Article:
I'm thinking of choosing Adobe AIR as the client-side implementation technology for an upcoming project. (The previous choice was C# and WPF, but I've been really impressed with Flash/Flex/AIR lately.)

But one of the most important features of my product will be its plugin architecture, allowing third party developers to extend the functionality and GUI in interesting ways.

I know how I'd design the architecture in C#: A plug-in loader would enumerate all of the assemblies in the local "app/plugins/" directory. For each assembly, it'd enumerate all of the classes, looking for implementations of the "IPluginFactory" interface. For each plugin created by the factory, I'd ask it for its MVC classes, and snap its GUI elements (menu items, panels, etc) into the appropriate slots in the existing GUI layout.

I'd like to accomplish the same thing within AIR (loading plugins from the local filesystem, not from the web). After reading this article, my understanding is that it's possible, and that the basic architecture (loading SWFs into sandboxed ApplicationDomains, etc) is very similar to the way you'd do it in .NET.

But I'm curious about the gotchas.

If any of you have done any dynamic classloading with the flash player (preferably in mixed flash/flex apps, and ESPECIALLY within the AIR host), I'd love to hear about your experiences building your plugin framework and where you ran into tricky situations with the flash player, and with the flash, flex, and AIR APIs.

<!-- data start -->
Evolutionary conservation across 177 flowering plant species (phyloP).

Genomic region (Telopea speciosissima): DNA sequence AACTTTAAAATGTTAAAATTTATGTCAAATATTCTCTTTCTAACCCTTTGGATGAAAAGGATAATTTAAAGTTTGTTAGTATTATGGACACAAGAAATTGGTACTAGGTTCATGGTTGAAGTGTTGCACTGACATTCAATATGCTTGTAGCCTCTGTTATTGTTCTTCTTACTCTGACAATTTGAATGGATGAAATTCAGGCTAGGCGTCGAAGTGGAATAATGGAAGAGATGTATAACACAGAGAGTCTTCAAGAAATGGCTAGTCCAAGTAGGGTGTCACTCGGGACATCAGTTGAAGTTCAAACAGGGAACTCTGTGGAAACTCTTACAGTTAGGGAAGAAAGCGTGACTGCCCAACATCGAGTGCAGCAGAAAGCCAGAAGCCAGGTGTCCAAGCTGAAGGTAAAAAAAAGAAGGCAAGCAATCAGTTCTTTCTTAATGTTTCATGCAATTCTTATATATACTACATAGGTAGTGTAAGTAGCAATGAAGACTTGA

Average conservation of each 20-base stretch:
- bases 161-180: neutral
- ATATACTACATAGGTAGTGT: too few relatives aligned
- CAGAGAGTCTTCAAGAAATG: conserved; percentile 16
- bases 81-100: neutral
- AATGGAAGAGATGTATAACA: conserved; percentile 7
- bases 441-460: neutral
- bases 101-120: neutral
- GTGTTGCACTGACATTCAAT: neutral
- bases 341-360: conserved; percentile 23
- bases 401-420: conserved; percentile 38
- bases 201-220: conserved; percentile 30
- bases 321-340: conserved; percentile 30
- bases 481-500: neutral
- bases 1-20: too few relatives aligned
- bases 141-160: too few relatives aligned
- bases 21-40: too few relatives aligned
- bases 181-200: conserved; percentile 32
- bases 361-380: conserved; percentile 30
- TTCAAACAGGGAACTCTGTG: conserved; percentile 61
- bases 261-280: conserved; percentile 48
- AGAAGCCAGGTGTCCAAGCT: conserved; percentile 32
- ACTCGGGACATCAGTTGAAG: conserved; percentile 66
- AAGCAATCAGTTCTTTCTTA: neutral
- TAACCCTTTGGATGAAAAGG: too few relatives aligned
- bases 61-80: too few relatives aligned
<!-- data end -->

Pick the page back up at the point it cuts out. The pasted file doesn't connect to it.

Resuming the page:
For example, if someone asked me this same question, but with the Java platform in mind, I'd definitely mention that the JVM has no notion of "modules" or "assemblies". The highest level of aggregation is the "class", so it can be difficult to create organizational structures within a plugin system for managing large projects. I'd also talk about issues with multiple classloaders and how each maintains its own separate instance of a loaded class (with its own separate static vars).

Here are a few specific questions still unanswered for me:

1) The actionscript "Loader" class can load an SWF into an ApplicationDomain. But what exactly does that appdomain contain? Modules? Classes? How are MXML components represented? How do I find all of the classes that implement my plugin interface?